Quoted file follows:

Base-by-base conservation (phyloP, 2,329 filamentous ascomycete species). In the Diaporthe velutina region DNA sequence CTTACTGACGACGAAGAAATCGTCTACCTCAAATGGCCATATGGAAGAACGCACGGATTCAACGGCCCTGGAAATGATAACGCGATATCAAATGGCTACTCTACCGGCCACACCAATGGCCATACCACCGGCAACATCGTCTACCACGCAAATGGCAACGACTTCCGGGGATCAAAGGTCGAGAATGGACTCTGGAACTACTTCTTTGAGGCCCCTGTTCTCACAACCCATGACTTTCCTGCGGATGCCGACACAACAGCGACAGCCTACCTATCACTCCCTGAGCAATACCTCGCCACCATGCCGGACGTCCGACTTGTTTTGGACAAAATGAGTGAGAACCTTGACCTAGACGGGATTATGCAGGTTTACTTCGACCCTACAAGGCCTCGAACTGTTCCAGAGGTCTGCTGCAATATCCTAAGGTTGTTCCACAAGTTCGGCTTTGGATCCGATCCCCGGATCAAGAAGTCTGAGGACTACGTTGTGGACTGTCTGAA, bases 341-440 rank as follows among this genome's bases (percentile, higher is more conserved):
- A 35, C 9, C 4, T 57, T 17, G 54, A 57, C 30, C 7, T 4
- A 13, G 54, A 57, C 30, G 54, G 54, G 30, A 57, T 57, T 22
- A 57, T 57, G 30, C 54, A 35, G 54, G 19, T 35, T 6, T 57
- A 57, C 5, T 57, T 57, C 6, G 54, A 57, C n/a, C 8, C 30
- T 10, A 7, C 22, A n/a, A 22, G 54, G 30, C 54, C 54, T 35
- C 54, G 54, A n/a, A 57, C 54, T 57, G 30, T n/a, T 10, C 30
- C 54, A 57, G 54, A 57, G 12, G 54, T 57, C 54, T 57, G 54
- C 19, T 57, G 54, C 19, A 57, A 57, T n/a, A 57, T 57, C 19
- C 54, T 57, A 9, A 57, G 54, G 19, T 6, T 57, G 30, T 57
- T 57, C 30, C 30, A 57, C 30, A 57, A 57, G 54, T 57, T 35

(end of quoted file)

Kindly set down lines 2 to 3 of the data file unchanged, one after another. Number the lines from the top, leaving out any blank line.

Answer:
- A 35, C 9, C 4, T 57, T 17, G 54, A 57, C 30, C 7, T 4
- A 13, G 54, A 57, C 30, G 54, G 54, G 30, A 57, T 57, T 22